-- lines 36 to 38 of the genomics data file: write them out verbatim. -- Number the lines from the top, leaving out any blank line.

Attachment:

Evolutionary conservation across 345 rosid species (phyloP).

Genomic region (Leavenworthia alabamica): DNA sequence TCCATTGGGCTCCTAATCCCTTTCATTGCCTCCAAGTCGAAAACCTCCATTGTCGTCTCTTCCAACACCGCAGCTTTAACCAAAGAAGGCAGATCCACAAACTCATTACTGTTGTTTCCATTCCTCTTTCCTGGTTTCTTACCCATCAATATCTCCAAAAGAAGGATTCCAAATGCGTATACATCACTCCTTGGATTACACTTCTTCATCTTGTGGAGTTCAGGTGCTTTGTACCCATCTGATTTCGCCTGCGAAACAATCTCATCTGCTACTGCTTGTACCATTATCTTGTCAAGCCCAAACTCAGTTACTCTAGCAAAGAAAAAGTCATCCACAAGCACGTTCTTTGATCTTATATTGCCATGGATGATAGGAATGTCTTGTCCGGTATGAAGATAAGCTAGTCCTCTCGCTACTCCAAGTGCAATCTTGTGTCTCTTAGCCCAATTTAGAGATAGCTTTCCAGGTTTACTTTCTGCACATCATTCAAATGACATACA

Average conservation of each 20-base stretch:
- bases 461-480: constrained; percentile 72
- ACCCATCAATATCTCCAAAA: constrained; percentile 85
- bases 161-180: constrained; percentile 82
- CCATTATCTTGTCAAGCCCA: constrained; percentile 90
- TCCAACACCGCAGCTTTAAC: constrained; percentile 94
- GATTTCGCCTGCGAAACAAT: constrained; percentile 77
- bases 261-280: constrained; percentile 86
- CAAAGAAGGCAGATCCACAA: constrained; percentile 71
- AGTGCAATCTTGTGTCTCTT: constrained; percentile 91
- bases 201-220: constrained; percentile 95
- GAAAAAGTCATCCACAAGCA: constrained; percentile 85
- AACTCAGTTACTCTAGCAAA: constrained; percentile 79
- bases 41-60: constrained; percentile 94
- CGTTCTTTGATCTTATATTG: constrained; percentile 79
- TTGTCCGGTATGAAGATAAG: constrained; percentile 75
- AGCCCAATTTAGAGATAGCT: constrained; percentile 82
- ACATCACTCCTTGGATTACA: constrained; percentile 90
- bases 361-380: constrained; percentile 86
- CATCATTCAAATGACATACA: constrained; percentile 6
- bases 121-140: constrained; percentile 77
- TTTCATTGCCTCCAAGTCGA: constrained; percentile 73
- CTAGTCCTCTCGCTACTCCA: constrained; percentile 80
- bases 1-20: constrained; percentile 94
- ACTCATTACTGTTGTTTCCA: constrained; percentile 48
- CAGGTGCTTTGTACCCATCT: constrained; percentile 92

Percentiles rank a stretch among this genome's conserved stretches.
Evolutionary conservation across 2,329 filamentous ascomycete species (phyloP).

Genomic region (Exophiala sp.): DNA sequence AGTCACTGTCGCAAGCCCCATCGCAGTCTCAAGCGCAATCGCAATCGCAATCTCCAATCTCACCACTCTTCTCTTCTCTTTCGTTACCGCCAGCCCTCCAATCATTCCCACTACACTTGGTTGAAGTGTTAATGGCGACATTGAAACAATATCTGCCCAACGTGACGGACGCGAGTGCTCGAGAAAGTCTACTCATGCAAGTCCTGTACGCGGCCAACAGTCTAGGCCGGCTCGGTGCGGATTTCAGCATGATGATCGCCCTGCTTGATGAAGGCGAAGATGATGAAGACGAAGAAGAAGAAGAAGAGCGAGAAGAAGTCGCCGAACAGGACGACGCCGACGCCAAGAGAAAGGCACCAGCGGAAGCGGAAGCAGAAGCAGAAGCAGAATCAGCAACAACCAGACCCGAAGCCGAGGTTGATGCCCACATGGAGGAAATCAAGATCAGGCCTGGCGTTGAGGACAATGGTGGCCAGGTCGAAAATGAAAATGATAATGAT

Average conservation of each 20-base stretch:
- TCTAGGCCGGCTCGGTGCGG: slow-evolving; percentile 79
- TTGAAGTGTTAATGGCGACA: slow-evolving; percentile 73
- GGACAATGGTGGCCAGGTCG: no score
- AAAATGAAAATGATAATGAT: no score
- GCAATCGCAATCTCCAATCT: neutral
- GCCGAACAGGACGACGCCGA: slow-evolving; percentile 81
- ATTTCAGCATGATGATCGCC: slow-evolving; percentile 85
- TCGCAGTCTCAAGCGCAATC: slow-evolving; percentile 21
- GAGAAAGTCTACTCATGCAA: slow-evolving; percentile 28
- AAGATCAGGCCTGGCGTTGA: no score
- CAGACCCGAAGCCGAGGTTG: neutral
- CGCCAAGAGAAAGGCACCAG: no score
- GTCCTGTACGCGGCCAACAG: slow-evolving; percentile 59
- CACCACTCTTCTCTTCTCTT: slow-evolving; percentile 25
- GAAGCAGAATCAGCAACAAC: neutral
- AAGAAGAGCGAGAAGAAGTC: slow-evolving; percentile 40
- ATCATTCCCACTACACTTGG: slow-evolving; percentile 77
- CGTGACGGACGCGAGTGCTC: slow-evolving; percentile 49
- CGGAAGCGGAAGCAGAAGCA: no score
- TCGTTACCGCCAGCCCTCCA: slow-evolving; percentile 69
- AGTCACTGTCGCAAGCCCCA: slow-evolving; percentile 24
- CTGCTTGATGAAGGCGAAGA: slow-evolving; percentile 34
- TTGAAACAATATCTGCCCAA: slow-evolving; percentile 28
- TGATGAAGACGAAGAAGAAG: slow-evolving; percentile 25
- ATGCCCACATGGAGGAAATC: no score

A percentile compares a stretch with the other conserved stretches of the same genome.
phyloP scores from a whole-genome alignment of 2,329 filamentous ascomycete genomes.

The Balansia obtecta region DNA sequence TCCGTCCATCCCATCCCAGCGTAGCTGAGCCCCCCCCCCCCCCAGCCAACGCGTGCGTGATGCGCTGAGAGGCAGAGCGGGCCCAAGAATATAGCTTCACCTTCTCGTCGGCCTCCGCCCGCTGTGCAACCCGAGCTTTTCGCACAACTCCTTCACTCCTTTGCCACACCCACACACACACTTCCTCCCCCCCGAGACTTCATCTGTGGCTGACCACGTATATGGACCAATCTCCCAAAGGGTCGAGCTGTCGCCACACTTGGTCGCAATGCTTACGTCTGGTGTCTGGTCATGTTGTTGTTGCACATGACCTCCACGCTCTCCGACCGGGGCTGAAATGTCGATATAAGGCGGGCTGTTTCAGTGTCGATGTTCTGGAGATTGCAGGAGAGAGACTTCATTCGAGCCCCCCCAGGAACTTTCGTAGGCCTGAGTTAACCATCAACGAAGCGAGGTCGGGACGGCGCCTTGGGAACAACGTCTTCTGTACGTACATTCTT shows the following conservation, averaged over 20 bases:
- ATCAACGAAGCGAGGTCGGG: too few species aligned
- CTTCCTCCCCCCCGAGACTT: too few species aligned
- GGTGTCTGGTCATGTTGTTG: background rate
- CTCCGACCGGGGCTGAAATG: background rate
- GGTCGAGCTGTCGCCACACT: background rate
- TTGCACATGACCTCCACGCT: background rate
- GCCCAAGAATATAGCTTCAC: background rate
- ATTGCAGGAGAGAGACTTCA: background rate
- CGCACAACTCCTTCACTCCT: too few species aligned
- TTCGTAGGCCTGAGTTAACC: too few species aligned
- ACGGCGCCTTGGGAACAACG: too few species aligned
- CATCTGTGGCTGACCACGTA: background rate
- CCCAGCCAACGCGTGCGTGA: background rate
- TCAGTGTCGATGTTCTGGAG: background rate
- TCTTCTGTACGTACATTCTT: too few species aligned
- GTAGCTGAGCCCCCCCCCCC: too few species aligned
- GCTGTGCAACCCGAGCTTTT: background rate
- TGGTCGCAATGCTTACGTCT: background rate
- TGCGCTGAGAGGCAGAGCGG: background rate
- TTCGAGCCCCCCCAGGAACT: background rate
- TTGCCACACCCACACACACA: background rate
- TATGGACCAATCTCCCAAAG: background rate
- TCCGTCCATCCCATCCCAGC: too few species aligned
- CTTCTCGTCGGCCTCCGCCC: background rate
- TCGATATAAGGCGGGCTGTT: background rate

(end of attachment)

- AAAATGAAAATGATAATGAT: no score
- GCAATCGCAATCTCCAATCT: neutral
- GCCGAACAGGACGACGCCGA: slow-evolving; percentile 81